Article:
Workers’ compensation is a special category of personal injury claim in Oklahoma. Typically, an injured plaintiff must prove the defendant was negligent in order to receive damages. But with workers’ compensation, an employer is expected to provide benefits upon receiving notice of a covered employee’s job-related injury, without regard to fault.
Justices Throw Out 2014 Legislative Amendment
As the Oklahoma Supreme Court explained in a recent decision, workers’ compensation represents a “Grand Bargain” designed to protect injured workers while limiting an employer’s potential liability for occupational accidents. Because workers’ compensation is the “exclusive” legal remedy for on-the-job accidents, it is essential that judges-and even state legislators-do not arbitrarily deprive an injured employee of benefits. In fact, the state Supreme Court’s decision related to just such a misguided legislative restriction.
Specifically, the Court struck down a 2014 legislative amendment to Oklahoma’s workers’ compensation law that said an employee who missed “two more scheduled appointments for treatment” automatically forfeits all remaining benefits. The plaintiff in this case worked for a well-known Oklahoma retailer. He injured his wrist and knee while on the job. But after he missed multiple medical employments, the employer moved to terminate benefits.
The plaintiff ultimately appealed to the Supreme Court, arguing the forfeiture rule violated Oklahoma’s Constitution. By a 5-3 vote, the justices agreed. Article II, Section 6, of the state constitution guarantees that every person in the state a “right-to-a-remedy for every wrong and every injury.” Because the forfeiture provision effectively abolishes that right, the Court said it was unconstitutional. Indeed, workers’ compensation rights vest at the moment the employee is injured, the Court explained and “taking away an employee’s vested benefits because of missed appointments – an action based on fault of the employee – is invalid in a no-fault system.”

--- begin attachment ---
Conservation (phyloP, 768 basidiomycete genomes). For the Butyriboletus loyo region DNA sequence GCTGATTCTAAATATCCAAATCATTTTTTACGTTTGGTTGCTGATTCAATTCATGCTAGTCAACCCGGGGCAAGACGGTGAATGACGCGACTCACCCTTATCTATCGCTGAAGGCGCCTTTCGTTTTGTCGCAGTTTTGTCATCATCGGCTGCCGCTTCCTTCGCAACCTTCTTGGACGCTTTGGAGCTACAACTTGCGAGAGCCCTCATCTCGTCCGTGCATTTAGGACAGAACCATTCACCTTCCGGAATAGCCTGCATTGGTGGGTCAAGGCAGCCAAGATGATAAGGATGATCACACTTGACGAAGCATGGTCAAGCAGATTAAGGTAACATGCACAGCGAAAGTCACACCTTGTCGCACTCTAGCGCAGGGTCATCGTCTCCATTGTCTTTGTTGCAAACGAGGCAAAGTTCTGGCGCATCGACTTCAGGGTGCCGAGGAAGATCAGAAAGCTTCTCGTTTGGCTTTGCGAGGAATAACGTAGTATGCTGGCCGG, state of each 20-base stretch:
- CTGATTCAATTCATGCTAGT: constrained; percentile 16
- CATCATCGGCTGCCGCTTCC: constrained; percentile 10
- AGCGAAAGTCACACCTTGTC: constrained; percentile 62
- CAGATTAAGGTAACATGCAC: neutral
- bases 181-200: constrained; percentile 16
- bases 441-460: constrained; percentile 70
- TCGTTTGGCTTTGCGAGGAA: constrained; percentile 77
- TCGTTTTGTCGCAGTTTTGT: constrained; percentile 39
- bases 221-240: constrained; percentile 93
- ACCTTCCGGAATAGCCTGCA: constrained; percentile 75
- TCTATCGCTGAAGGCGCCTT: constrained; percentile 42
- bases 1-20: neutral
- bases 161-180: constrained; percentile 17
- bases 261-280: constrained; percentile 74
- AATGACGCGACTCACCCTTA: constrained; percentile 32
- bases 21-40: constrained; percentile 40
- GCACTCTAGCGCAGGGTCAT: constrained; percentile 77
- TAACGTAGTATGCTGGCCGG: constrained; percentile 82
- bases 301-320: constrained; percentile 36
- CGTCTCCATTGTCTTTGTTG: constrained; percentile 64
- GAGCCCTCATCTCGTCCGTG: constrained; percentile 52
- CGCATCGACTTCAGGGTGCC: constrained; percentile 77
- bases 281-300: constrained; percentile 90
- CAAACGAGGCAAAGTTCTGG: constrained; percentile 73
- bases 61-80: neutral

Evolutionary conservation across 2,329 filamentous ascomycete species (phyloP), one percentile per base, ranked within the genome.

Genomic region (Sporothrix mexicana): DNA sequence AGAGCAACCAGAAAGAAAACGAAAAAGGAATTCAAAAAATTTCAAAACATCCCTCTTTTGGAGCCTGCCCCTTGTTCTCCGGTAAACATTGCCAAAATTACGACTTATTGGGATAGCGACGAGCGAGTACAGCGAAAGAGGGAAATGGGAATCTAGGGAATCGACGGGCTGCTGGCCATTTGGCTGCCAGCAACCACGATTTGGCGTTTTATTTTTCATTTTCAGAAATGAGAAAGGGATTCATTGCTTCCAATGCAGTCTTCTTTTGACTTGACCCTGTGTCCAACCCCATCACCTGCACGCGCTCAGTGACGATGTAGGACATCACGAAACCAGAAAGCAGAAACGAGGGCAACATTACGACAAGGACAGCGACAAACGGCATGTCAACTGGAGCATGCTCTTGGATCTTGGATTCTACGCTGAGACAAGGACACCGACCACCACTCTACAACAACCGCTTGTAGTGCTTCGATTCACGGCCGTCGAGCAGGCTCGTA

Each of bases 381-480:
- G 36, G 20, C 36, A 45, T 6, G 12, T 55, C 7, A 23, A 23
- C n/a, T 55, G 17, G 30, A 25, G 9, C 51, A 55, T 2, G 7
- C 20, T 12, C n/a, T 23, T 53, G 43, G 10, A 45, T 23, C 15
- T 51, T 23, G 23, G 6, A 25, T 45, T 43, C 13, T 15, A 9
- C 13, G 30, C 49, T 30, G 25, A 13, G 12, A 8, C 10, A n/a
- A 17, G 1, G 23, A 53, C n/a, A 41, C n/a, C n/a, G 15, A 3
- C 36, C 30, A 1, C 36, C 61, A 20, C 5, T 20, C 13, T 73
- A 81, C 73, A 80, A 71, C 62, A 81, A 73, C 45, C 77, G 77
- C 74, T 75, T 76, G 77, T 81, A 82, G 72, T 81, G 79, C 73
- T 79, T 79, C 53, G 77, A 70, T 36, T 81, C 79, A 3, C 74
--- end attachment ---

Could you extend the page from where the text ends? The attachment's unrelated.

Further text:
That said, the Court held that another provision of workers’ compensation law does apply to this situation. Namely, Section 50 of the Administrative Workers’ Compensation Act allows a physician to charge the employer (or its insurance company) a fee for a missed appointment, and for the employer in turn to demand “reimbursement” from the employee. Given the Court’s invalidation of the forfeiture rule, the justices said Section 50 now “is now the controlling provision concerning missed physician appointments.”
Need Help With a Tulsa Workers’ Compensation Claim?
The Supreme Court’s decision is good news for injured workers who are forced to miss an occasional doctor’s appointment due to unforeseen circumstances. If your employer is attempting to cut off your workers’ compensation benefits without just cause, you should speak with a qualified Oklahoma personal injury lawyer as soon as possible. Contact the Tulsa offices of Frasier, Frasier & Hickman LLP, at 918-779-3658 today to schedule a consultation.